Review: Chickenfoot

(Above: Chickenfoot live it up going “Down the Drain,” one of the highlights of their performance Tuesday night at the Uptown Theater.)

By Joel Francis
The Kansas City Star

On paper, there was a potential disaster: Chickenfoot, the hard-rock supergroup that includes members of Van Halen and the Red Hot Chili Peppers, ignored several of those groups’ Top 10 hits to concentrate solely on new material at their Tuesday night concert at the Uptown Theater.

However, what sometimes comes across as forced and stiff on album, was loose and fun as former Van Halen vocalist Sammy Hagar and bass player Michael Anthony, Chili Peppers drummer Chad Smith and guitar virtuoso Joe Satriani tore through their new songs like a set of old favorites for a nearly sold-out crowd.

For the two hours they were onstage, the Uptown felt like a rock club. Throughout the night, Smith perpetually tossed drumsticks into the audience as Hagar signed autographs and slapped hands. The curtain draped across the back half of the stage pushed the band so close that Smith was able to pick out a pretty blonde in the front row and convince her to administer a spanking.

The night opened like the album, with “Avienda Revolution.” The second number, “Soap on a Rope,” featured a big greasy guitar riff that wouldn’t have been out of place in Hagar and Anthony’s old band. As Satriani reeled off one of his gravity-defying solos, he stood shoulder-to-shoulder with Anthony, smiling and bopping like the two had played together since high school.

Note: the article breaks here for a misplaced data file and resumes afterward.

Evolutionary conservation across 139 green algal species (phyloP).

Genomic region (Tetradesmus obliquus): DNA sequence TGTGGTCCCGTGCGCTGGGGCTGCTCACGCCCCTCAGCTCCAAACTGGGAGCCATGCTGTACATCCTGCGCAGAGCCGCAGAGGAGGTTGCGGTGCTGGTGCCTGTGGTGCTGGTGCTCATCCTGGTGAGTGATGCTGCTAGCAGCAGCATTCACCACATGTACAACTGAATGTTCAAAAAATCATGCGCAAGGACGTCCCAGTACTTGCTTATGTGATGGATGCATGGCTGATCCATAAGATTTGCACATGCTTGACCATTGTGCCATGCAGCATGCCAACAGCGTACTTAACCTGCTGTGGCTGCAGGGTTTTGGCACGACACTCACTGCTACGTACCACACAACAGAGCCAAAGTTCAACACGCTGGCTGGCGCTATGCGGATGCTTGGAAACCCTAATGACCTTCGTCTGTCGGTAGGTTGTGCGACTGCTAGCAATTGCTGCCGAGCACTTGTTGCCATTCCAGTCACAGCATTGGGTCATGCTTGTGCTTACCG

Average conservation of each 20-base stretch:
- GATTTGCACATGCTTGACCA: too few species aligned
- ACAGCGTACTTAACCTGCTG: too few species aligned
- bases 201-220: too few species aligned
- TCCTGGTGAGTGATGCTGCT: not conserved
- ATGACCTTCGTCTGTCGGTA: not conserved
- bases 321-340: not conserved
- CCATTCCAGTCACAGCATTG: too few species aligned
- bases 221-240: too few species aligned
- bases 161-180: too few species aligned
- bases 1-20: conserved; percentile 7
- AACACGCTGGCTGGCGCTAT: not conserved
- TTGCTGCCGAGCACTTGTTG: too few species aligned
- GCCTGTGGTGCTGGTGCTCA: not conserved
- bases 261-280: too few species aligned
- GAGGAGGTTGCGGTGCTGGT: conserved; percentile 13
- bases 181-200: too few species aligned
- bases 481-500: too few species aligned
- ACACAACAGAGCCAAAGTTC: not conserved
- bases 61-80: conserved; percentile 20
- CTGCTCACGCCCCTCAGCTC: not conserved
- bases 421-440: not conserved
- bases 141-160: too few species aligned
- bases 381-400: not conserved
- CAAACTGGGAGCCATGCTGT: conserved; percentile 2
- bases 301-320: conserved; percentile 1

Anthony broke out the Jack Daniels bass for barn-burning “Down the Drain.” Hagar introduced the number saying it was born out of a studio jam, but the way the group changed textures and tempos while maintaining intensity proved that this band was more than a vanity project.

Satriani rarely works with vocalists, so it was interesting to watch how he interacted with Hagar. Typically, his fingers say so much it’s difficult to get a word in edgewise, but he served the songs well, tastefully stepping back during the verses instead of just spinning his wheels until the next solo.

“Bitten by the Wolf” was the lone number during the main set that didn’t come from Chickenfoot’s self-titled album. The bluesy acoustic number was well received, but the crowd tore the roof off singing along to the next song, “Oh Yeah,” which has generated some radio airplay.

After the obligatory Hagar car song “Turnin’ Left” -– an ode to NASCAR –- the Red Rocker finally strapped on an electric guitar for the closing ballad “Future in the Past.” He reached for the six-string again, playing lap slide to introduce “Bad Motor Scooter,” a number Hagar wrote with Montrose in the ‘70s. It was the lone nod to any back catalog.

The night ended with another car song, Deep Purple’s “Highway Star,” but the band lingered onstage long after the song was over. As Smith, Anthony and Hagar reveled in the fans, Satriani filmed the moment for posterity. The fun was so infectious, everyone was reluctant to leave and break up the party.

Admittedly, it would have been nice to hear “Dreams” or “By the Way,” but why look to the past when there’s so much promise in the future?

Setlist: Avienda Revolution, Sexy Little Thing, Soap on a Rope, My Kinda Girl, Down the Drain, Bitten by the Wolf, Oh Yeah, Learning to Fall, Get It Up, Turnin’ Left, Future in the Past/encore: Bad Motor Scooter, Highway Star